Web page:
Economists forecast that retail sales increased a seasonally adjusted 1.1% in August

Consumers likely boosted U.S. retail spending in August for the fourth month in a row, but at a slower pace than earlier in the summer as the country continued to struggle with the coronavirus pandemic.
Economists surveyed by The Wall Street Journal forecast that retail sales increased a seasonally adjusted 1.1% in August from a month earlier. That would mark a slight cooling from the 1.2% increase recorded in July.
Retail spending has continued to recover from the economic shock created by the pandemic, surpassing prepandemic levels in July. Its going to be tough to make further gains because levels are already pretty robust, Stephen Stanley, chief economist at Amherst Pierpont Securities said, referring to retail sales.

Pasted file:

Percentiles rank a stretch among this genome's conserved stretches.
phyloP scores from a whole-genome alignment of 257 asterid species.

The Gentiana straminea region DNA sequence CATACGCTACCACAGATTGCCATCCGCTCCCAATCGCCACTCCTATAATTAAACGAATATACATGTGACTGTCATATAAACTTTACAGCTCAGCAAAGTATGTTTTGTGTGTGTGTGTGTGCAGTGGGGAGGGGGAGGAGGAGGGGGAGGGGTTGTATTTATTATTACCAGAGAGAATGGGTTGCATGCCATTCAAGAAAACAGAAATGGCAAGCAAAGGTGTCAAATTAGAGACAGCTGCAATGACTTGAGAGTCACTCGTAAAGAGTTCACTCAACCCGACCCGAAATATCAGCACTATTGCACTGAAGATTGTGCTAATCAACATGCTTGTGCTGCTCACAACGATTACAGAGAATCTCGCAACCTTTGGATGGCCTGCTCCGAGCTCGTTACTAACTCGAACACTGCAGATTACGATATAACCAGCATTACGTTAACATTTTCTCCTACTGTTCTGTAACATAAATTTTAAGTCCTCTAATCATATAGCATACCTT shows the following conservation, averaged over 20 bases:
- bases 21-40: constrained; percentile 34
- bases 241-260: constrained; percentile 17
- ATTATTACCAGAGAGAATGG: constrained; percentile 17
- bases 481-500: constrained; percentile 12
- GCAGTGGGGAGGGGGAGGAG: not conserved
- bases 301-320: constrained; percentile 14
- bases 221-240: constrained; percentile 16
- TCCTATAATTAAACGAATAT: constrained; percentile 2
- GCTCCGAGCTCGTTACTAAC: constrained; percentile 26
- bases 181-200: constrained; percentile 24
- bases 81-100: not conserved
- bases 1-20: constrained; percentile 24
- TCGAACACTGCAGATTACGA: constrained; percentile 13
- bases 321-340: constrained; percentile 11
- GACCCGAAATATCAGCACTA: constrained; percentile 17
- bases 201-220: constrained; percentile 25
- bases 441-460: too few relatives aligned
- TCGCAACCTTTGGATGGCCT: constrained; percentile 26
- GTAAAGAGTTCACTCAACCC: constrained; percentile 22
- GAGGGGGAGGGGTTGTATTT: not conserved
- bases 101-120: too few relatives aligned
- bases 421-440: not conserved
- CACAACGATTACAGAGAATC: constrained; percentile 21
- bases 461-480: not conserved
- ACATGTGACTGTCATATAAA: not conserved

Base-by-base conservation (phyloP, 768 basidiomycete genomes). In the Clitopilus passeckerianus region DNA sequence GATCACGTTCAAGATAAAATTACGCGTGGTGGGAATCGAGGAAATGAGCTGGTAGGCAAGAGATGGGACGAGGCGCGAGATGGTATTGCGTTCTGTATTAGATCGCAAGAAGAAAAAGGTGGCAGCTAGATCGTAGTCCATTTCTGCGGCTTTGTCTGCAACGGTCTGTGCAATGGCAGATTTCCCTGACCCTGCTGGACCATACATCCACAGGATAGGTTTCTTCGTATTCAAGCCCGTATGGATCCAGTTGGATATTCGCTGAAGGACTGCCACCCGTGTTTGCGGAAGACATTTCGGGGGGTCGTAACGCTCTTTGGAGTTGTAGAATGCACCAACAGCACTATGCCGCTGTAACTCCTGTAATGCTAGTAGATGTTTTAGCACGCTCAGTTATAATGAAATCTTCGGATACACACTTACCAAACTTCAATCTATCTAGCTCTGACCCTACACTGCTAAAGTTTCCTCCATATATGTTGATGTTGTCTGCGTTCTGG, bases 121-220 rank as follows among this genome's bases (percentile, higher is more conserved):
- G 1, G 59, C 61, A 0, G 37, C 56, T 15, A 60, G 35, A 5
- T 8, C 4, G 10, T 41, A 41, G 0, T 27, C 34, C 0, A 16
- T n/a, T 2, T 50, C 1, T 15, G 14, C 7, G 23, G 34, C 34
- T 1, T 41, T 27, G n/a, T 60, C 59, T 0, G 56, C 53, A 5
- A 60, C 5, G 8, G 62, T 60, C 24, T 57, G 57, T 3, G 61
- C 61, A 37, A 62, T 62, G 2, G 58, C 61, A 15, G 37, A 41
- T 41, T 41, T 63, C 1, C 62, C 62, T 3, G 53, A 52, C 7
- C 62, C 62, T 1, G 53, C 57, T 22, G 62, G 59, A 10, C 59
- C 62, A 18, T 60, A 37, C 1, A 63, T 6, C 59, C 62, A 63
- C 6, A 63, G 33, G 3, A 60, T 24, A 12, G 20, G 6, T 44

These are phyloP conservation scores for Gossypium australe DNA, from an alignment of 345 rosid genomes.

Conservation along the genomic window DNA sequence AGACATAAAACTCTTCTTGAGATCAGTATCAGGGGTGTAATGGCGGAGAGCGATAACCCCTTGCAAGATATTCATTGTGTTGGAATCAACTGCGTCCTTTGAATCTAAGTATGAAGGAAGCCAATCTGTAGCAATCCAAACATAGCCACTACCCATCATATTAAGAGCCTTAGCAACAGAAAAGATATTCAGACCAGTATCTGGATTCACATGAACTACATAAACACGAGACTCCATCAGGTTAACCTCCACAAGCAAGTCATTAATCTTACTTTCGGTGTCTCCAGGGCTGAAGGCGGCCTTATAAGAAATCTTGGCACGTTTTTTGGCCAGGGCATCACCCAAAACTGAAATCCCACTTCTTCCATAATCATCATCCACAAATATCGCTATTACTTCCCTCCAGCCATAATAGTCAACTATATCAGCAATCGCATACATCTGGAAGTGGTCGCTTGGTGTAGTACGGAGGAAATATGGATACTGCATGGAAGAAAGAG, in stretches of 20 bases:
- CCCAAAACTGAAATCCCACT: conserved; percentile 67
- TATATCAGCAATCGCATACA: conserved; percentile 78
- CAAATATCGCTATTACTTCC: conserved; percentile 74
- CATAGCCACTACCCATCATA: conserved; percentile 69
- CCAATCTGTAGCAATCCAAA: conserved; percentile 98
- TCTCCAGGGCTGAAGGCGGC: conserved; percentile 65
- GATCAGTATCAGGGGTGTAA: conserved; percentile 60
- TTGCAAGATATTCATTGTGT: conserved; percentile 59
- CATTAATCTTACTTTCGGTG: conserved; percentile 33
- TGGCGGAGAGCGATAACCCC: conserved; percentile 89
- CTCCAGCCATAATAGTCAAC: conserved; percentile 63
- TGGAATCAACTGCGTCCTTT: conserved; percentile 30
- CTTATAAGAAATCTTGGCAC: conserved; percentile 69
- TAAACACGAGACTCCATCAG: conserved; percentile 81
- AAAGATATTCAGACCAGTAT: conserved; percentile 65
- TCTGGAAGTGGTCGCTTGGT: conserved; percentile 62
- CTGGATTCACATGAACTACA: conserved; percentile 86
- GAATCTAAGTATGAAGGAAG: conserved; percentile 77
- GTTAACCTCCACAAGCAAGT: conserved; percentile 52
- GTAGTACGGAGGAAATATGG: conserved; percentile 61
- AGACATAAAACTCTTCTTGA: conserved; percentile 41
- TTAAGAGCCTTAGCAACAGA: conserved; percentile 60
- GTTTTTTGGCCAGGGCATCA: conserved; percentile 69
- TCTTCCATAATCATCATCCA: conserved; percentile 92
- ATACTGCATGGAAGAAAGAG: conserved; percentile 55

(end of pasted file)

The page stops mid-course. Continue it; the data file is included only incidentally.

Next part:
Other parts of the economy are also digging back, though at different speeds. Industrial production increased in August for the fourth straight month, but remains well below levels seen before the pandemic. Employers have continued to add jobs across industries, but there are still 11.5 million fewer jobs than in February and the unemployment rate of 8.4% is well above the 3.5% level from before the pandemic.
Economists say government stimulus meant to offset the pandemics economic damage has helped retail spending. One of those programs$600-a-week in enhanced unemployment benefits for workersexpired at the end of July. President Trump signed an executive action temporarily extending $300-a-week in extra aid on top of regular state benefits.